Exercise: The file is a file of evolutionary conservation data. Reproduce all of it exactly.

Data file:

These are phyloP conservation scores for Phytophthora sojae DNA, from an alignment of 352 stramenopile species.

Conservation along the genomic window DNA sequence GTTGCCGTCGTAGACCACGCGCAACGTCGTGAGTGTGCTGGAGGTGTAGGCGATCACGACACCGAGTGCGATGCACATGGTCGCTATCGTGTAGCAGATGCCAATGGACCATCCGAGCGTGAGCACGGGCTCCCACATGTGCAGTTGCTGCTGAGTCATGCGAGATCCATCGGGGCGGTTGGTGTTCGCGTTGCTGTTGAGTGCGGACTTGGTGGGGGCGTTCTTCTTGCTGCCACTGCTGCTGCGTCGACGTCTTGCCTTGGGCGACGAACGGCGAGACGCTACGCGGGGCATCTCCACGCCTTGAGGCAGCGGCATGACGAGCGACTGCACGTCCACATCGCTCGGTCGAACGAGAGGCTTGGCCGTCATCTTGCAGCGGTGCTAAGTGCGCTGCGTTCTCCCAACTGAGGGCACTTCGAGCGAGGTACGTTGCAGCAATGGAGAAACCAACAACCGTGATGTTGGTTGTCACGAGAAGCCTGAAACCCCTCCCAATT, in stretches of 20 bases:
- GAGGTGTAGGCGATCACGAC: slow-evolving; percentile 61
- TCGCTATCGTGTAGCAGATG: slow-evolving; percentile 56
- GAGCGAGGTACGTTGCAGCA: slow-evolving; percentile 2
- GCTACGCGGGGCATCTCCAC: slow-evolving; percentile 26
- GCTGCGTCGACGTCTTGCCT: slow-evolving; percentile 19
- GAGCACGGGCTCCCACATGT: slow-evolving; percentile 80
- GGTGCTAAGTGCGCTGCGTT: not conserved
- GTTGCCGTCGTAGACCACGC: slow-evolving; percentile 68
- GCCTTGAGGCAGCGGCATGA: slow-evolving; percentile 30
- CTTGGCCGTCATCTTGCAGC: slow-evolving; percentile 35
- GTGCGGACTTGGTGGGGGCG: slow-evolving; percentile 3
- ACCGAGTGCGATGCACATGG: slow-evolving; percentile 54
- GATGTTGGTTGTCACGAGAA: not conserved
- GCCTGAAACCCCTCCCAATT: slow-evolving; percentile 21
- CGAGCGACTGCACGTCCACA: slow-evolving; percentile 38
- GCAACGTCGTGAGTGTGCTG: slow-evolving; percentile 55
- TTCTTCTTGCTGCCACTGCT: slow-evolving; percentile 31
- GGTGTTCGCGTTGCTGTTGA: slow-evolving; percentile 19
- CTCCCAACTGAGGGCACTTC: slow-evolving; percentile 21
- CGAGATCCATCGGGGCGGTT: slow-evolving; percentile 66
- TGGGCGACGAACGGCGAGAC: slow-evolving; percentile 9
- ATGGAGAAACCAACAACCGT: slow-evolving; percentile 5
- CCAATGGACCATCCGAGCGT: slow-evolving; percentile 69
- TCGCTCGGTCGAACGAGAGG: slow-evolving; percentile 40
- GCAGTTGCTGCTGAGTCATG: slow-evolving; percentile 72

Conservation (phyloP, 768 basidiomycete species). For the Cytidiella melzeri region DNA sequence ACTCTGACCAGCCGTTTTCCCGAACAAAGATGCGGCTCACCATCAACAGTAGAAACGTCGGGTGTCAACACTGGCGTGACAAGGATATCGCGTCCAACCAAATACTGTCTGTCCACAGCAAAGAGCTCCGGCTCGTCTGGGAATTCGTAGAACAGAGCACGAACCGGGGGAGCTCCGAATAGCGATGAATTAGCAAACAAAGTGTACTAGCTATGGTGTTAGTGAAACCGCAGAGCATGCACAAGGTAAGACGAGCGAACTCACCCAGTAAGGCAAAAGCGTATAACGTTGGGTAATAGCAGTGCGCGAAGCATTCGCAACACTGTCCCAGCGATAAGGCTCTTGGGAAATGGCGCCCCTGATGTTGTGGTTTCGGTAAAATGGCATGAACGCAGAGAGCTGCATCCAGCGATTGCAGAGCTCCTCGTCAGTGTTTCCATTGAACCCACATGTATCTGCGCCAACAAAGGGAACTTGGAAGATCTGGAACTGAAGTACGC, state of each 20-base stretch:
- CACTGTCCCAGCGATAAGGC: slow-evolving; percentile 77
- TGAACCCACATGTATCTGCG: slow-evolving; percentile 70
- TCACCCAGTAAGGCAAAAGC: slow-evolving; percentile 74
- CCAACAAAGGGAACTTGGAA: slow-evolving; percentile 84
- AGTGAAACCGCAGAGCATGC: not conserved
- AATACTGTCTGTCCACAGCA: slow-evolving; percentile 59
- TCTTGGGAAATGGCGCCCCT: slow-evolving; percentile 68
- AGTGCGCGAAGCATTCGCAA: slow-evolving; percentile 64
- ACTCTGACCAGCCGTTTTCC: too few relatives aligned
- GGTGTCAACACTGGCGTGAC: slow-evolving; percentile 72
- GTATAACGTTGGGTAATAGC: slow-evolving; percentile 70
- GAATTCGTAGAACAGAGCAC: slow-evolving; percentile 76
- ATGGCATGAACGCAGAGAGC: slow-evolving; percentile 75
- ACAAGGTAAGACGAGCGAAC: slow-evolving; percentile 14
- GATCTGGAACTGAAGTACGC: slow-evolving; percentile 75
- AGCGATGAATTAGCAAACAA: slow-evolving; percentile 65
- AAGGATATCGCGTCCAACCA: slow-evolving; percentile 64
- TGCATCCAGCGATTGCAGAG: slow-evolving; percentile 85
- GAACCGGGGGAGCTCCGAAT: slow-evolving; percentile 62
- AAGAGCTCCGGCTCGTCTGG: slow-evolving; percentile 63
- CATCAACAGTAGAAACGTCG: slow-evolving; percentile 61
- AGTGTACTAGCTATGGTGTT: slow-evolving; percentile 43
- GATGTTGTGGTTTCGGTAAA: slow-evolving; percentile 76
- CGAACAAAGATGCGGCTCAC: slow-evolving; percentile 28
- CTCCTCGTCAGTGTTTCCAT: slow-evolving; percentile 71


These are phyloP conservation scores for Phytophthora sojae DNA, from an alignment of 352 stramenopile species.

Conservation along the genomic window DNA sequence GTTGCCGTCGTAGACCACGCGCAACGTCGTGAGTGTGCTGGAGGTGTAGGCGATCACGACACCGAGTGCGATGCACATGGTCGCTATCGTGTAGCAGATGCCAATGGACCATCCGAGCGTGAGCACGGGCTCCCACATGTGCAGTTGCTGCTGAGTCATGCGAGATCCATCGGGGCGGTTGGTGTTCGCGTTGCTGTTGAGTGCGGACTTGGTGGGGGCGTTCTTCTTGCTGCCACTGCTGCTGCGTCGACGTCTTGCCTTGGGCGACGAACGGCGAGACGCTACGCGGGGCATCTCCACGCCTTGAGGCAGCGGCATGACGAGCGACTGCACGTCCACATCGCTCGGTCGAACGAGAGGCTTGGCCGTCATCTTGCAGCGGTGCTAAGTGCGCTGCGTTCTCCCAACTGAGGGCACTTCGAGCGAGGTACGTTGCAGCAATGGAGAAACCAACAACCGTGATGTTGGTTGTCACGAGAAGCCTGAAACCCCTCCCAATT, in stretches of 20 bases:
- GAGGTGTAGGCGATCACGAC: slow-evolving; percentile 61
- TCGCTATCGTGTAGCAGATG: slow-evolving; percentile 56
- GAGCGAGGTACGTTGCAGCA: slow-evolving; percentile 2
- GCTACGCGGGGCATCTCCAC: slow-evolving; percentile 26
- GCTGCGTCGACGTCTTGCCT: slow-evolving; percentile 19
- GAGCACGGGCTCCCACATGT: slow-evolving; percentile 80
- GGTGCTAAGTGCGCTGCGTT: not conserved
- GTTGCCGTCGTAGACCACGC: slow-evolving; percentile 68
- GCCTTGAGGCAGCGGCATGA: slow-evolving; percentile 30
- CTTGGCCGTCATCTTGCAGC: slow-evolving; percentile 35
- GTGCGGACTTGGTGGGGGCG: slow-evolving; percentile 3
- ACCGAGTGCGATGCACATGG: slow-evolving; percentile 54
- GATGTTGGTTGTCACGAGAA: not conserved
- GCCTGAAACCCCTCCCAATT: slow-evolving; percentile 21
- CGAGCGACTGCACGTCCACA: slow-evolving; percentile 38
- GCAACGTCGTGAGTGTGCTG: slow-evolving; percentile 55
- TTCTTCTTGCTGCCACTGCT: slow-evolving; percentile 31
- GGTGTTCGCGTTGCTGTTGA: slow-evolving; percentile 19
- CTCCCAACTGAGGGCACTTC: slow-evolving; percentile 21
- CGAGATCCATCGGGGCGGTT: slow-evolving; percentile 66
- TGGGCGACGAACGGCGAGAC: slow-evolving; percentile 9
- ATGGAGAAACCAACAACCGT: slow-evolving; percentile 5
- CCAATGGACCATCCGAGCGT: slow-evolving; percentile 69
- TCGCTCGGTCGAACGAGAGG: slow-evolving; percentile 40
- GCAGTTGCTGCTGAGTCATG: slow-evolving; percentile 72

Conservation (phyloP, 768 basidiomycete species). For the Cytidiella melzeri region DNA sequence ACTCTGACCAGCCGTTTTCCCGAACAAAGATGCGGCTCACCATCAACAGTAGAAACGTCGGGTGTCAACACTGGCGTGACAAGGATATCGCGTCCAACCAAATACTGTCTGTCCACAGCAAAGAGCTCCGGCTCGTCTGGGAATTCGTAGAACAGAGCACGAACCGGGGGAGCTCCGAATAGCGATGAATTAGCAAACAAAGTGTACTAGCTATGGTGTTAGTGAAACCGCAGAGCATGCACAAGGTAAGACGAGCGAACTCACCCAGTAAGGCAAAAGCGTATAACGTTGGGTAATAGCAGTGCGCGAAGCATTCGCAACACTGTCCCAGCGATAAGGCTCTTGGGAAATGGCGCCCCTGATGTTGTGGTTTCGGTAAAATGGCATGAACGCAGAGAGCTGCATCCAGCGATTGCAGAGCTCCTCGTCAGTGTTTCCATTGAACCCACATGTATCTGCGCCAACAAAGGGAACTTGGAAGATCTGGAACTGAAGTACGC, state of each 20-base stretch:
- CACTGTCCCAGCGATAAGGC: slow-evolving; percentile 77
- TGAACCCACATGTATCTGCG: slow-evolving; percentile 70
- TCACCCAGTAAGGCAAAAGC: slow-evolving; percentile 74
- CCAACAAAGGGAACTTGGAA: slow-evolving; percentile 84
- AGTGAAACCGCAGAGCATGC: not conserved
- AATACTGTCTGTCCACAGCA: slow-evolving; percentile 59
- TCTTGGGAAATGGCGCCCCT: slow-evolving; percentile 68
- AGTGCGCGAAGCATTCGCAA: slow-evolving; percentile 64
- ACTCTGACCAGCCGTTTTCC: too few relatives aligned
- GGTGTCAACACTGGCGTGAC: slow-evolving; percentile 72
- GTATAACGTTGGGTAATAGC: slow-evolving; percentile 70
- GAATTCGTAGAACAGAGCAC: slow-evolving; percentile 76
- ATGGCATGAACGCAGAGAGC: slow-evolving; percentile 75
- ACAAGGTAAGACGAGCGAAC: slow-evolving; percentile 14
- GATCTGGAACTGAAGTACGC: slow-evolving; percentile 75
- AGCGATGAATTAGCAAACAA: slow-evolving; percentile 65
- AAGGATATCGCGTCCAACCA: slow-evolving; percentile 64
- TGCATCCAGCGATTGCAGAG: slow-evolving; percentile 85
- GAACCGGGGGAGCTCCGAAT: slow-evolving; percentile 62
- AAGAGCTCCGGCTCGTCTGG: slow-evolving; percentile 63
- CATCAACAGTAGAAACGTCG: slow-evolving; percentile 61
- AGTGTACTAGCTATGGTGTT: slow-evolving; percentile 43
- GATGTTGTGGTTTCGGTAAA: slow-evolving; percentile 76
- CGAACAAAGATGCGGCTCAC: slow-evolving; percentile 28
- CTCCTCGTCAGTGTTTCCAT: slow-evolving; percentile 71